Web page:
Travelogue: Indore to Mumbai via Mandu in a Toyota Camry Hybrid

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When I got a call from Toyota asking me if I’d be interested in driving down from Indore to Mumbai in a Toyota Camry Hybrid with a pal, I just a said a yes. I’m up for all these things all the time you know. I asked my mate Karan if he’d like to join me, and he just said a yes. He’s also up for all these things all the time you know. Tickets to Indore from Mumbai were sent, and the plan was set.


Travelling is a basket of all the experiences. Good or bad. High or low. What started out as a crazy sounding plan turned out be crazy f***king plan. The night before, I reach Karan’s place in Malad for a couple of beers. Which turns into three. Four. Turns out at 2:00 am the bugger wants food. We ride into the sketchy lanes of Malad for a bite. He digs in. We ride back home feeling as fresh as angels on steroids at 3.00 am just because we should be catching a 6 am flight. Any other day, with a rigmarole ahead, we’d be passed out with a smile on our lips.

We sleep with our eyes open till the cab guy calls. After a shower that acted like another bout of steroids, we hopped inside the Toyota Etios sedan and pushed off towards the airport as dawn was starting to break. We were fresher than ever and ready to rock the day. Mumbai airport – The first shards of sleep creep in. No worries. Nothing that an expensive coffee can’t fix. We hop into the flight, hoping to catch up on some sleep. Except that sleep never came.


Indore airport isn’t the most happening, especially when you’re flying down from Mumbai. A handful of travellers were to be seen, who soon disappeared as they collected their luggage. Things were pretty sleepy, especially on a Saturday morning. Also, we realized that we were a bit early as the Toyota dealership we were supposed to pick up the car from wouldn’t open until a couple of hours. What’s more, the cab that was supposed to take us there from the airport ditched us. So we were on our own from there.

We had a lot of time to kill and in no mood to cab it, so we decided to walk till the airport’s exit and see what Indore’s public transport had in store for us. Indore’s pretty sombre to the cosmopolitan minded and hoity-toity, we reckoned as we took in the scenes. A few cars scuffled for room with cattle on the narrow road leading to the airport, while rickety modes of public transport transported the hoi-polloi. Motorcycles were aplenty, and you weren’t doing justice to them if you didn’t have at least two people sitting pillion. About helmets, none of the riders seemed to know about their existence.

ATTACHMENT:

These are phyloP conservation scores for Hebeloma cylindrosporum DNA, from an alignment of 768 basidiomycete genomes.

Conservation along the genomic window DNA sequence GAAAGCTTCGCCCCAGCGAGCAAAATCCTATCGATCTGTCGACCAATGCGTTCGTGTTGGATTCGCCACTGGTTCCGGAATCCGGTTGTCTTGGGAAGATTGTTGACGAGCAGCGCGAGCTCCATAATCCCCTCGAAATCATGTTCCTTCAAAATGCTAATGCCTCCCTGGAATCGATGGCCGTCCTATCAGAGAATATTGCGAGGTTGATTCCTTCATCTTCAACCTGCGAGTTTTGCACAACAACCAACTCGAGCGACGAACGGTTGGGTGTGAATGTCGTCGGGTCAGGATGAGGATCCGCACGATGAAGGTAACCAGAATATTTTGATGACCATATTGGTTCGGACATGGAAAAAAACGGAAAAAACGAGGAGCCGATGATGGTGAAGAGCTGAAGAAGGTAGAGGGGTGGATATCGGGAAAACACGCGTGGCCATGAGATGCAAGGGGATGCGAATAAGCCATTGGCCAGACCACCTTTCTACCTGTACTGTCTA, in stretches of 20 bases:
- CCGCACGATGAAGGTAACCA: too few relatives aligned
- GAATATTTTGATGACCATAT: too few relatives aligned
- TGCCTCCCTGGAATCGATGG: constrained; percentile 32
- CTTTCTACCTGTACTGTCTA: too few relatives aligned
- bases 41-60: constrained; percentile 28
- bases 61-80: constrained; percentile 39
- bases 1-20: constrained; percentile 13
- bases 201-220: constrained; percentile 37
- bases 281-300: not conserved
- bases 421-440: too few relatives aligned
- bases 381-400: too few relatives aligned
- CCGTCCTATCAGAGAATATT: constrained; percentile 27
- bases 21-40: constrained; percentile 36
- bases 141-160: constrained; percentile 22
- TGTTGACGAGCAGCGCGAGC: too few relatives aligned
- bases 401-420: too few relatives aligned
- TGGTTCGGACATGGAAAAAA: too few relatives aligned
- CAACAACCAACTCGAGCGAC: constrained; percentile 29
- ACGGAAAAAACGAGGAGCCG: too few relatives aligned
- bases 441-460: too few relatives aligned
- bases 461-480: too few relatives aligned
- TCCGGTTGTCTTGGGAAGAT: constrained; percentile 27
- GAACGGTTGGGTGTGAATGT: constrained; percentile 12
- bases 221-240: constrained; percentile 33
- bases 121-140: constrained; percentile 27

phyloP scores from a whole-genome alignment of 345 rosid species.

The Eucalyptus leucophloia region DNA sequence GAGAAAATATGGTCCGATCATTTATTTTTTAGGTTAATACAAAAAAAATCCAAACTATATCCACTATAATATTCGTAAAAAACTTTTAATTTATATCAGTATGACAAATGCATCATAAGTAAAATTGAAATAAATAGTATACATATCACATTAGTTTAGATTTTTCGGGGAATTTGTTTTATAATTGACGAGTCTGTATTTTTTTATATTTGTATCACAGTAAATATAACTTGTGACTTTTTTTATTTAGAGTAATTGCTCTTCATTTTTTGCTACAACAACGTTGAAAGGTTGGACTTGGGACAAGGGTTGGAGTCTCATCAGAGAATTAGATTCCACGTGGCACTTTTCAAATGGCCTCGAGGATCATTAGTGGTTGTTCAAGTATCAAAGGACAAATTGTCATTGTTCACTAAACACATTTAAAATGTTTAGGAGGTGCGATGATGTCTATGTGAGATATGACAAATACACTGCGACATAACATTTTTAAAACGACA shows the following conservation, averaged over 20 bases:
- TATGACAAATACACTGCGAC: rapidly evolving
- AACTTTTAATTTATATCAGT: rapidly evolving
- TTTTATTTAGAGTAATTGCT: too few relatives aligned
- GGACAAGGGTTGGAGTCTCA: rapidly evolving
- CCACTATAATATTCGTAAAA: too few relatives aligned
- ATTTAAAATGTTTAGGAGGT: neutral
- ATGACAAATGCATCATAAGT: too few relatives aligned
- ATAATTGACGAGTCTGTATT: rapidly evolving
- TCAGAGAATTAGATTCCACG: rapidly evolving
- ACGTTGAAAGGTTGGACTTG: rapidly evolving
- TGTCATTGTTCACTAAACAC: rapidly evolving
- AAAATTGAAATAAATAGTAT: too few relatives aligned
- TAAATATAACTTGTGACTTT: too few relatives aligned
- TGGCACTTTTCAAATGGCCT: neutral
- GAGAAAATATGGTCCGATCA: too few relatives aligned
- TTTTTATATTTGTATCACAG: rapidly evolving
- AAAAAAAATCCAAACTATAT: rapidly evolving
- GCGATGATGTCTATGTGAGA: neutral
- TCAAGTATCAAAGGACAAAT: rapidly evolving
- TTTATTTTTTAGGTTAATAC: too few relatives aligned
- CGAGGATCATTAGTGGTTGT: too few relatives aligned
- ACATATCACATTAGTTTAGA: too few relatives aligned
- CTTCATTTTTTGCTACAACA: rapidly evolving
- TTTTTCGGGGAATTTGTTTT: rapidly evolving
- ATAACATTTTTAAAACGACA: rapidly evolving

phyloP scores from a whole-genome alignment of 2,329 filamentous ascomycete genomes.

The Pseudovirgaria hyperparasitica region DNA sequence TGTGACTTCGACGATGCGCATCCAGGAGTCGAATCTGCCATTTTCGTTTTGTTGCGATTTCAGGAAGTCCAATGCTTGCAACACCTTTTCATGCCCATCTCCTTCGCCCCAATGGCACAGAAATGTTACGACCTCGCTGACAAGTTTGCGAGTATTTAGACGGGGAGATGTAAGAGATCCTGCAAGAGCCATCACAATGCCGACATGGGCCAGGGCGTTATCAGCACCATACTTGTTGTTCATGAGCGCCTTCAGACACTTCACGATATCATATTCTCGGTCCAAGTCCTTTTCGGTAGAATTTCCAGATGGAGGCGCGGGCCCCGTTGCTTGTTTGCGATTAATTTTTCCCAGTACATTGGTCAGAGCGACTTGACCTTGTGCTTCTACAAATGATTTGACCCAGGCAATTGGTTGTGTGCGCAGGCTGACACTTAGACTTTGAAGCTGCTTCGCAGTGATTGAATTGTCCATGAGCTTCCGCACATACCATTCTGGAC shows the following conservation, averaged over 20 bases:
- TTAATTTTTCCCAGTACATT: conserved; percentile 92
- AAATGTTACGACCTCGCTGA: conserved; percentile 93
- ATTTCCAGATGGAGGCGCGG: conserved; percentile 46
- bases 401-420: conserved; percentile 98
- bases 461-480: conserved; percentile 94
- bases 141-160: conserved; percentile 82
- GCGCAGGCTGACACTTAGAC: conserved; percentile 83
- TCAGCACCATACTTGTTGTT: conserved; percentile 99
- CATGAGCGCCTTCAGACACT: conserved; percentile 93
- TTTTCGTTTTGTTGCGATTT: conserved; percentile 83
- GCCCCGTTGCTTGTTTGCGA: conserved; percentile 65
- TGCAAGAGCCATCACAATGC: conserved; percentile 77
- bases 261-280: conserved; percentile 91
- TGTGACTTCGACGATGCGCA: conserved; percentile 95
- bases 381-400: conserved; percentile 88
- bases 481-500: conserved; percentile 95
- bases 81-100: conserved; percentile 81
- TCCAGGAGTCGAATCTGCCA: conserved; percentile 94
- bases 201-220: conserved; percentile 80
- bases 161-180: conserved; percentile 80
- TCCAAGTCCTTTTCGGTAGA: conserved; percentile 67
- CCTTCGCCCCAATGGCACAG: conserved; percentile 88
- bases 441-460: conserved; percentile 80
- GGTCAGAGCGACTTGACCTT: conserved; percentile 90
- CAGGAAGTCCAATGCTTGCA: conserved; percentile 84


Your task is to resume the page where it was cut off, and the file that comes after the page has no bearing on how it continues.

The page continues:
We asked around, and then patiently waited for bus number 11 that’d take us to the area where the dealership is located. Except that the bus never came, or maybe we got impatient. So we hopped on to a ‘tuk-tuk’ full of locals who promised us that it’ll take us somewhere near our destination. Wanderlust had kicked in, and we enjoyed the ride, which was nothing short of bone breaking. Unfazed, we switched rides at an intersection. From one ‘tuk-tuk’ to another, the faces inside never seemed to change. Most of them were verbose and overly kind, and directed us to where we needed to go with genuine generosity.

We ditched the second ‘tuk-tuk’ and hopped on to a local bus, which was almost empty. We realized that we must be passing through one of Indore’s seediest parts, judging by the poverty stricken neighbourhood that didn’t look particularly inviting. Anyways, the bus drove on, and as we crossed a bridge, things seemed better on the other side. The streets became wider, the buildings posh and there were trees. We got off at what appeared to be major square. By this time, sleep had started to screw with our heads, and we were hungry.


We hounded on the local street delicacy – poha and jalebi. Though I’m not much of a poha fan, Indore’s poha and jalebi combo is lip-smacking, especially if you’re hungry. After eating to our heart’s content, we hopped into another ‘tuk-tuk’ and finally reached Rajpal Toyota, our destination. The folks at the dealership were kind enough to offer some coffee, as our eyes were protesting from the lack of sleep and exhaustion from the public transport hopping. So much so, I started to question the plan, as we had to drive back to Mumbai in this state – easily half a day’s drive. Our car arrived; a spanking new Camry Hybrid. Its luxurious interiors made our spirits high, and after relieving ourselves at a local McDonald’s outlet, we began our road-trip.


The highways leading out of Indore are smooth stretches of asphalt with four lanes. The Camry was effortlessly (and efficiently) eating up the miles, its hybrid tech switching between electric and fossil fuelled modes to make the most of the 80-litre petrol tank. At times we even averaged close to 20 km/l with a right foot! The ride quality was sublime, the dual zone automatic climate control crisp and as a few familiar rocked the superb six-speaker sound system, I caught some much needed shut-eye in the sprawling rear seat. We reached some sort of a reservoir by the side of the highway, and stopped for a break, deciding to take a detour towards a place called Mandu (a ruined city) before setting off for Mumbai.